Turkey cracked down on social media Wednesday, just two days after being devastated by an earthquake — censoring Twitter and even arresting online detractors in an attempt to quiet criticism of its relief response, according to reports.
Several internet providers in the country refused Twitter access to their customers, according to Netblocks, a London-based global internet monitor.
The move to shield their citizens from seeing critiques of their government’s handling of the response to the deadly tremor — which has already claimed at least 11,000 lives — could have fatal consequences, as locals continue rely on social media to organize and learn of relief and rescue work.
People trapped under the rubble but still able to access their phones have been using Twitter to share their location with first reponders and call for help, a journalist for The Economist tweeted.
Turkish police also detained at least 18 people and arrested at least five citizens for making “provocative posts,” Semafor reported.
Prosecutors also began investigating two journalists for saying that the government response’s to the temblor has fallen short, according to Balkan Insight.
“Turkish authorities decided to throttle and limit access to the Twitter platform from Turkey while rescue efforts continue after the major earthquake,” tweeted Yaman Akdeniz, a Turkish cyber rights activist. “Needless to say, keeping all communications channels open is vital during this crucial moment.”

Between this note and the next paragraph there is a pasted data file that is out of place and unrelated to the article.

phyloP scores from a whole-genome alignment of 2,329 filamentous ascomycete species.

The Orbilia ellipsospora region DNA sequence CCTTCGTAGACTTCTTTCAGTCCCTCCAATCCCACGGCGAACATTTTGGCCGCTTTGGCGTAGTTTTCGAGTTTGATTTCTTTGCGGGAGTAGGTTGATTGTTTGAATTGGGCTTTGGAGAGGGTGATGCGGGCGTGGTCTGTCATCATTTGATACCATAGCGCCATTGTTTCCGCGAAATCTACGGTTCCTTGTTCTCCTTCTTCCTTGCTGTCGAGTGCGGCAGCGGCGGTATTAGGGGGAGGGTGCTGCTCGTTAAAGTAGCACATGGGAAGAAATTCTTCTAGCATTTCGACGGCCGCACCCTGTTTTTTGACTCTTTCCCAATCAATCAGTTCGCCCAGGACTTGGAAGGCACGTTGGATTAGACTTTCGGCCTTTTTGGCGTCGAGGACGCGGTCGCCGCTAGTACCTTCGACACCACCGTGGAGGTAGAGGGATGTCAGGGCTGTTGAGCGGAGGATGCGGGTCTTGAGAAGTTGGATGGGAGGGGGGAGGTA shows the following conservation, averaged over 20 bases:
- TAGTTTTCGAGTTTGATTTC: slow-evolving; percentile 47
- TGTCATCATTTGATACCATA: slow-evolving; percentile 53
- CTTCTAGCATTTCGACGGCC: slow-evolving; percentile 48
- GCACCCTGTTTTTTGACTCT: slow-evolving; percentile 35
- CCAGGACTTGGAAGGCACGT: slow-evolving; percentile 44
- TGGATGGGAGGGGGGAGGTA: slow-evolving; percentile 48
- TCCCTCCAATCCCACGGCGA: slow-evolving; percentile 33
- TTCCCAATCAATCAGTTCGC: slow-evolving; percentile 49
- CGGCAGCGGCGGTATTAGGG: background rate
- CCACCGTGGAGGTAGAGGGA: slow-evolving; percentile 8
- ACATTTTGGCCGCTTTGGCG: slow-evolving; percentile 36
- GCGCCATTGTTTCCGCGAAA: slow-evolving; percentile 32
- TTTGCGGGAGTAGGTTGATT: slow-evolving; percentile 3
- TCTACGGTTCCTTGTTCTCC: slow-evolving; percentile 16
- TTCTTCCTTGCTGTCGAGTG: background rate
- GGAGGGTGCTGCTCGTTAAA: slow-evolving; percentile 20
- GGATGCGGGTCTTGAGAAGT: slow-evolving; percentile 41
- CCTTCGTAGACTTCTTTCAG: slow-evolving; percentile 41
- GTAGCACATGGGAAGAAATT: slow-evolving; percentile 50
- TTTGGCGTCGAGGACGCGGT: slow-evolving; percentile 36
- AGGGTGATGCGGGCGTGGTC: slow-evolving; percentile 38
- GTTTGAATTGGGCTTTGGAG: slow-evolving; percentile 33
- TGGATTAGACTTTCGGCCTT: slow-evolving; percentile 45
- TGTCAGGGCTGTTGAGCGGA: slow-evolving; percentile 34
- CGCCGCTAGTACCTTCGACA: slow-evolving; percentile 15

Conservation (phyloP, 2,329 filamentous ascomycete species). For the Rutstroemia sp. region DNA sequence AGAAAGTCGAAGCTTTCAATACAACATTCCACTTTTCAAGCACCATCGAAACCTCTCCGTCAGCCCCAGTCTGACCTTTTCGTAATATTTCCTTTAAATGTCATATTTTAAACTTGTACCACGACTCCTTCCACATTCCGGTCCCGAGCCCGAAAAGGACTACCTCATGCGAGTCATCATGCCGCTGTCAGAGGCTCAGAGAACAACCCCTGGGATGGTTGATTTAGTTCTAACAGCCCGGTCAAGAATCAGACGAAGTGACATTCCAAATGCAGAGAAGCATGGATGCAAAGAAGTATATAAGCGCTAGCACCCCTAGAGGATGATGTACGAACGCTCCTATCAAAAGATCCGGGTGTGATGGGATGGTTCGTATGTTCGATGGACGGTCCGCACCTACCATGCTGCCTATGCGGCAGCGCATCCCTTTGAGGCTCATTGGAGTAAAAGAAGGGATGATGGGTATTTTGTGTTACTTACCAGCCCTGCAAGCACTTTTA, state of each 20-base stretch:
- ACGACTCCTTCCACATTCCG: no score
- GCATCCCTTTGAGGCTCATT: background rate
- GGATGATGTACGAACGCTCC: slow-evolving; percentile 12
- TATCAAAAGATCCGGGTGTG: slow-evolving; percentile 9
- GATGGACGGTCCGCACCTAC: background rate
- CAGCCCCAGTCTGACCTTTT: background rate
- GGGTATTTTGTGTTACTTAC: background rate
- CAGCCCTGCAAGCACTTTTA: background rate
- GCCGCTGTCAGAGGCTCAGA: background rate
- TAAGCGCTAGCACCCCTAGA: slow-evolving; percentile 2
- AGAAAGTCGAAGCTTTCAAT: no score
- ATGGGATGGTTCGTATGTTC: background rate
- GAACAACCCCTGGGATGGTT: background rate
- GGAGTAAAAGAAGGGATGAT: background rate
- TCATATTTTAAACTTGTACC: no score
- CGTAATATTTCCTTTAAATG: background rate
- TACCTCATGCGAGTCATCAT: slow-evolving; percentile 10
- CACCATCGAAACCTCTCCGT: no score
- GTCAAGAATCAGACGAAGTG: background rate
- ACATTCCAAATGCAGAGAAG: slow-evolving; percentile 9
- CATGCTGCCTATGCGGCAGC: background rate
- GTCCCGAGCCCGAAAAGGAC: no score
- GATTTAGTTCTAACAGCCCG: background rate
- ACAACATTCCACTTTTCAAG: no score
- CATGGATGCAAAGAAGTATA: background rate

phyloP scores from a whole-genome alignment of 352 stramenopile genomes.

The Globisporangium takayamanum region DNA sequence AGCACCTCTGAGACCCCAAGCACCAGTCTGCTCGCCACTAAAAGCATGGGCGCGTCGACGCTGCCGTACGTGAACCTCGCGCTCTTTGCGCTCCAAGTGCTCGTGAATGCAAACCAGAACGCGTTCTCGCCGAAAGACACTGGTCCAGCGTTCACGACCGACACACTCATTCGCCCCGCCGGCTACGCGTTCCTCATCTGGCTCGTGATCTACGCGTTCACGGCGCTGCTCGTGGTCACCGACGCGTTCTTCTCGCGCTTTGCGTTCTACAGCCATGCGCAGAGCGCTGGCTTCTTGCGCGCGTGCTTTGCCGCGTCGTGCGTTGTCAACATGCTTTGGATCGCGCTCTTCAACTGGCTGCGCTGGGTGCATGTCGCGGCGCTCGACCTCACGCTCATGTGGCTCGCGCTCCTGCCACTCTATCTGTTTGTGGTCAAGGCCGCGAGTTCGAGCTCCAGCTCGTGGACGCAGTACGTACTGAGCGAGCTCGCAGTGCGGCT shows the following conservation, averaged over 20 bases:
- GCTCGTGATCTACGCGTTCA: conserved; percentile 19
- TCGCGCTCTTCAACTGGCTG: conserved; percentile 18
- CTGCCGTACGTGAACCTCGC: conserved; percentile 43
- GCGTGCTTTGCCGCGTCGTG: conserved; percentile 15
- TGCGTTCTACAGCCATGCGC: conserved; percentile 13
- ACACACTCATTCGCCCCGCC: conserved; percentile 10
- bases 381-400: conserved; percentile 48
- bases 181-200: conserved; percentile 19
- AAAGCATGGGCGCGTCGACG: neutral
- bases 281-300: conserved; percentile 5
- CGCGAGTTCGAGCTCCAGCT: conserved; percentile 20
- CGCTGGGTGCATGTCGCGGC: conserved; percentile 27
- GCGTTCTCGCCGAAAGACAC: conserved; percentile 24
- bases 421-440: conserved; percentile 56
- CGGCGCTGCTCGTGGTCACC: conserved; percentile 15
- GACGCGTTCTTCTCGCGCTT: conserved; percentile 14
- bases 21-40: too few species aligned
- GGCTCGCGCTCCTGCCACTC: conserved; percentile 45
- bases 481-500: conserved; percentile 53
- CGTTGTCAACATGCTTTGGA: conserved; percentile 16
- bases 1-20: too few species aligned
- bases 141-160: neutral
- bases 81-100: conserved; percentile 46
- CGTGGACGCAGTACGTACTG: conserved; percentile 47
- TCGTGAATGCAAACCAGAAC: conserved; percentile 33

President Tayyip Erdogan acknowledged Wednesday there have been problems with the disaster relief, after many in the country’s regions struck by the powerful 7.8 magnitude quake and its aftershocks felt the government was slow to reach them.
“This is a time for unity, solidarity. In a period like this, I cannot stomach people conducting negative campaigns for political interest,” said Erdogan, who is up for reelection in May.
The strongman also suggested there was no way to prepare for a disaster of this size, and encouraged the media not to acknowledge “provocateurs.”
Erdogan said Tuesday he would not allow “disinformation” about the earthquake to spread online, but it’s unclear what his definition of that word is.
Turkish citizens said rescuers were ill-equipped to save people from the rubble, sometimes hearing the cries of those trapped under collapsed building but lacking the tools to rescue them.
“Where is the state? Where have they been for two days? We are begging them. Let us do it, we can get them out,” Sabiha Alinak said near the ruins of a building under which her family was trapped.
Kemal Kilicdaroglu, who leads Turkey’s main opposition party, said he refuses to “look at what is happening as above politics and align with the ruling party.
“This collapse is exactly the result of systematic profiteering politics,” he claimed. “If there is anyone responsible for this process, it is Erdogan. It is this ruling party that has not prepared the country for an earthquake for 20 years.”
With Post wires
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